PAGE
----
A while ago, I commented on the capture of a Russian sturgeon Acipenser gueldenstaedti, in southern Sweden. The fish now has a home in an aquarium at Universeum, where it moved in 5 May. Universeum is a Science center in Göteborg, located on the Swedish west coast. They have a web cam of their shark tank. I rather want to see the sturgeon!
Meanwhile it appears that German fishery biologists have indeed released plenty of Atlantic Sturgeon, Acipenser oxyrinchus, imported and reared from North American stock. The idea is to re-introduce an extirpated species. Without eliminating any of the adverse factors that killed the sturgeon and threatens all other life in the Baltic: fishery and pollution is just the first name. Will the introduced sturgeon become a further complication in a disturbed ecosystem or will they peacefully die away? Stay tuned.
German newspapers now report on catches (Berliner Morgenpost, 14 May 2009), and a tagged sturgeon (Acipenser oxyrinchus) was caught off Bornholm, a Danish island in the southern Baltic, on 6 May, the identification supported by newspaper photograph.
These sturgeons are apparently from a small number of large meter long sturgeons initially from Canada in 2005 but reared in Germany and recently released into the Baltic. Thousands of baby sturgeon have also been released this Spring according to the article in Berliner Morgenpost. 50 small tagged sturgeons were released in the Elbe in April. All the larger A. oxyrinchus released are tagged, and should be released again if caught — at least if you are a sturgeon fan. If the fish lacks the tag and has a very short snout, it is more likely a totally alien species; it is up to you what to do if you catch one. The expectation is that these fishes shall feed upon the rich benthic fauna in the Baltic and in ten years or so migrate up the Odra River on the border between Poland and Germany, and breed there, so re-establishing the sturgeon in the Baltic. The German Society for Saving the Sturgeon is one active organisation in this work with updated information on Sturgeon releases.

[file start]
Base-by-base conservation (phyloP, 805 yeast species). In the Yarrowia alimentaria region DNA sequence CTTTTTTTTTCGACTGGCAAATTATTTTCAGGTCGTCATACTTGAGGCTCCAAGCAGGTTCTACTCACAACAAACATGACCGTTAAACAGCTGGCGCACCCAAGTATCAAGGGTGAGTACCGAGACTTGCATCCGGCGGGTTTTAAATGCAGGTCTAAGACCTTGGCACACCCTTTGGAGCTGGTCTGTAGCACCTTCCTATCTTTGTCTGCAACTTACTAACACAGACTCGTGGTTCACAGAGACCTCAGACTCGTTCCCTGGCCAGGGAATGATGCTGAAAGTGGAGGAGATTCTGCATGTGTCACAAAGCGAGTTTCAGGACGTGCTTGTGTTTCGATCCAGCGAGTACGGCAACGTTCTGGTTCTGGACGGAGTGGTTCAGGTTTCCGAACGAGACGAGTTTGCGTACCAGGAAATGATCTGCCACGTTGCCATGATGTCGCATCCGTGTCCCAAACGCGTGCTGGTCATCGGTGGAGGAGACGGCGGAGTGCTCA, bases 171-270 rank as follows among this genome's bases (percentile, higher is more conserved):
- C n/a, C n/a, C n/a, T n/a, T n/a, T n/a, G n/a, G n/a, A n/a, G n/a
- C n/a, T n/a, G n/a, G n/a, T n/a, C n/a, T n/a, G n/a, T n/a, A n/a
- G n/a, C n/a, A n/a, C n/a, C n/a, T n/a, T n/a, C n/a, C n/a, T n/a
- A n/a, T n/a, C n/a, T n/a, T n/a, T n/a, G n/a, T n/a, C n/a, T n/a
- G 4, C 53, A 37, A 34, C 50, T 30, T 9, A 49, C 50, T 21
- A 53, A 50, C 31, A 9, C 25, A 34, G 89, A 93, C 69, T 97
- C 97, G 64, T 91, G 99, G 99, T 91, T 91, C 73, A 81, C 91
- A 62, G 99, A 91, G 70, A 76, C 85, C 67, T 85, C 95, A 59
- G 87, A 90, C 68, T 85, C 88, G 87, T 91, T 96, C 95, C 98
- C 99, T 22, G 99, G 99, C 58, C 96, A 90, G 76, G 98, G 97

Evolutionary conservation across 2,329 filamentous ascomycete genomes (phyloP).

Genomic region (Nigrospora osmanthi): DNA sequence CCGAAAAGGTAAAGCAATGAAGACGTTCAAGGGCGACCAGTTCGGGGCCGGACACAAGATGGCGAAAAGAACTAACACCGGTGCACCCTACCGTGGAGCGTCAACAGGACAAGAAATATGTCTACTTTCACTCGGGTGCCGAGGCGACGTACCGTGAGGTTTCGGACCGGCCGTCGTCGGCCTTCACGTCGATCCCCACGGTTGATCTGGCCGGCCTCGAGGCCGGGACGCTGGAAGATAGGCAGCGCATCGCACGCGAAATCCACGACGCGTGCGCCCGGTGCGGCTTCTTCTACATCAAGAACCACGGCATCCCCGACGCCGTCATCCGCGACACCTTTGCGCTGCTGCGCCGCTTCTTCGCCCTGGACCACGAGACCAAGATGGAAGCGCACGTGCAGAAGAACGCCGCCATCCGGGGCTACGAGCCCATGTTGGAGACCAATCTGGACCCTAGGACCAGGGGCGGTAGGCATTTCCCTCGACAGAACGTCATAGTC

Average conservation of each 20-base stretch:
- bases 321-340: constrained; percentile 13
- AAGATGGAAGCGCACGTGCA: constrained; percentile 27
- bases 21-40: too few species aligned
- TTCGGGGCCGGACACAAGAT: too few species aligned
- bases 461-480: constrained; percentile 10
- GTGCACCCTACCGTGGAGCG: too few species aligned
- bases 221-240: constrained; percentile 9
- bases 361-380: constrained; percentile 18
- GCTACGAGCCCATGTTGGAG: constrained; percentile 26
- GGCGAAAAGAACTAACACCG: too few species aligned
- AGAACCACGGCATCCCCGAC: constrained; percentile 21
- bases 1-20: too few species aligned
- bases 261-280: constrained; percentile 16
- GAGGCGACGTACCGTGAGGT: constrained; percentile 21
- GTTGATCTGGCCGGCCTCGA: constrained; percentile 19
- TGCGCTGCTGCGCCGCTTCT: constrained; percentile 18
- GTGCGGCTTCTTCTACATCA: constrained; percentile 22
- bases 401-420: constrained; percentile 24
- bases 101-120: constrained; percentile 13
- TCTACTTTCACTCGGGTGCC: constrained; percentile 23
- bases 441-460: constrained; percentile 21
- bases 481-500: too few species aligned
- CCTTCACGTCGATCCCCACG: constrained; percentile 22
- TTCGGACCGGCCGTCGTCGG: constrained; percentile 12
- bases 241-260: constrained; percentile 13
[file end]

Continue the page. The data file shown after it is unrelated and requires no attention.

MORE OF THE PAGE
Whatever one may think of these experiments, fishing in the Baltic, always report your sturgeon, irrespective of species, to the nearest museum or other competent authority. Dead or alive there will be use for the information.
Another alien fish species is also coming up here. Last year, in July, a sport fisherman in Karlskrona, on the Baltic coast of southern Sweden, caught a strange fish which he kept in his freezer for a while. In November it was reported to the right scientist, and made some headlines. It was the first Swedish representative of the round goby, Neogobius melanostomus, a Black Sea species which has made itself at home in select locations in the Polish section of the Baltic since about 1990. Just a few days ago, the second specimen was reported, also this time near Karlskrona, which has both an important harbour and archipelago. It will be interesting to follow also the spread of this alien, which unfortunately will not go away as easily as the sturgeons may.
Neogobius melanostomus from Karlskrona, May 2009, NRM 51437.
Photo Bodil Kajrup, Swedish Museum of Natural History, CC-BY-NC.